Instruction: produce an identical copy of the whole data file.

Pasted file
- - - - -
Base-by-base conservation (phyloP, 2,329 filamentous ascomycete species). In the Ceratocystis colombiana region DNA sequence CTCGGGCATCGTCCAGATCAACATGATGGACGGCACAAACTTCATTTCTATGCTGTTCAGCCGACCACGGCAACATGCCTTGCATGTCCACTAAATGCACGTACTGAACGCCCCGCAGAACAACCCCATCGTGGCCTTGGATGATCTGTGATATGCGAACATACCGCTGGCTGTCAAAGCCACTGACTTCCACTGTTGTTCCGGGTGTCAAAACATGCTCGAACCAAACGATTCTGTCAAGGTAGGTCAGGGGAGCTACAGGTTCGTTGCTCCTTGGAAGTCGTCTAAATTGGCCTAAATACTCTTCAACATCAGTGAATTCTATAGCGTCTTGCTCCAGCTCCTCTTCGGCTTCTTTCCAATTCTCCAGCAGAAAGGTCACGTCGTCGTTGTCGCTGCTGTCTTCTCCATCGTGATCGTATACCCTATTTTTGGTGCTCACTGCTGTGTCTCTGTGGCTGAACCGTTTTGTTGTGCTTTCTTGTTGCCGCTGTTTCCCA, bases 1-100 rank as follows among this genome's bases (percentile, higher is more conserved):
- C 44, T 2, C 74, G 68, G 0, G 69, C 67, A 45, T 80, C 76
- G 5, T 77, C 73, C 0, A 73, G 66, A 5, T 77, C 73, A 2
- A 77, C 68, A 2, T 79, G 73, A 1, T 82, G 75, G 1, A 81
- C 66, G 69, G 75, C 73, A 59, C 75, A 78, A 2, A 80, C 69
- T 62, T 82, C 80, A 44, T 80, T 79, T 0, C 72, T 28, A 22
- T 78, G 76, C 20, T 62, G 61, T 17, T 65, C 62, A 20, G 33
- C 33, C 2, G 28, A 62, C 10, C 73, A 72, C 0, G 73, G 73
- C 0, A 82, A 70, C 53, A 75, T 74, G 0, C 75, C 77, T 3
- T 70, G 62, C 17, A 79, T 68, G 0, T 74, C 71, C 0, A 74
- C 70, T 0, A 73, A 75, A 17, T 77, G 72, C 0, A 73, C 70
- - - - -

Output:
Base-by-base conservation (phyloP, 2,329 filamentous ascomycete species). In the Ceratocystis colombiana region DNA sequence CTCGGGCATCGTCCAGATCAACATGATGGACGGCACAAACTTCATTTCTATGCTGTTCAGCCGACCACGGCAACATGCCTTGCATGTCCACTAAATGCACGTACTGAACGCCCCGCAGAACAACCCCATCGTGGCCTTGGATGATCTGTGATATGCGAACATACCGCTGGCTGTCAAAGCCACTGACTTCCACTGTTGTTCCGGGTGTCAAAACATGCTCGAACCAAACGATTCTGTCAAGGTAGGTCAGGGGAGCTACAGGTTCGTTGCTCCTTGGAAGTCGTCTAAATTGGCCTAAATACTCTTCAACATCAGTGAATTCTATAGCGTCTTGCTCCAGCTCCTCTTCGGCTTCTTTCCAATTCTCCAGCAGAAAGGTCACGTCGTCGTTGTCGCTGCTGTCTTCTCCATCGTGATCGTATACCCTATTTTTGGTGCTCACTGCTGTGTCTCTGTGGCTGAACCGTTTTGTTGTGCTTTCTTGTTGCCGCTGTTTCCCA, bases 1-100 rank as follows among this genome's bases (percentile, higher is more conserved):
- C 44, T 2, C 74, G 68, G 0, G 69, C 67, A 45, T 80, C 76
- G 5, T 77, C 73, C 0, A 73, G 66, A 5, T 77, C 73, A 2
- A 77, C 68, A 2, T 79, G 73, A 1, T 82, G 75, G 1, A 81
- C 66, G 69, G 75, C 73, A 59, C 75, A 78, A 2, A 80, C 69
- T 62, T 82, C 80, A 44, T 80, T 79, T 0, C 72, T 28, A 22
- T 78, G 76, C 20, T 62, G 61, T 17, T 65, C 62, A 20, G 33
- C 33, C 2, G 28, A 62, C 10, C 73, A 72, C 0, G 73, G 73
- C 0, A 82, A 70, C 53, A 75, T 74, G 0, C 75, C 77, T 3
- T 70, G 62, C 17, A 79, T 68, G 0, T 74, C 71, C 0, A 74
- C 70, T 0, A 73, A 75, A 17, T 77, G 72, C 0, A 73, C 70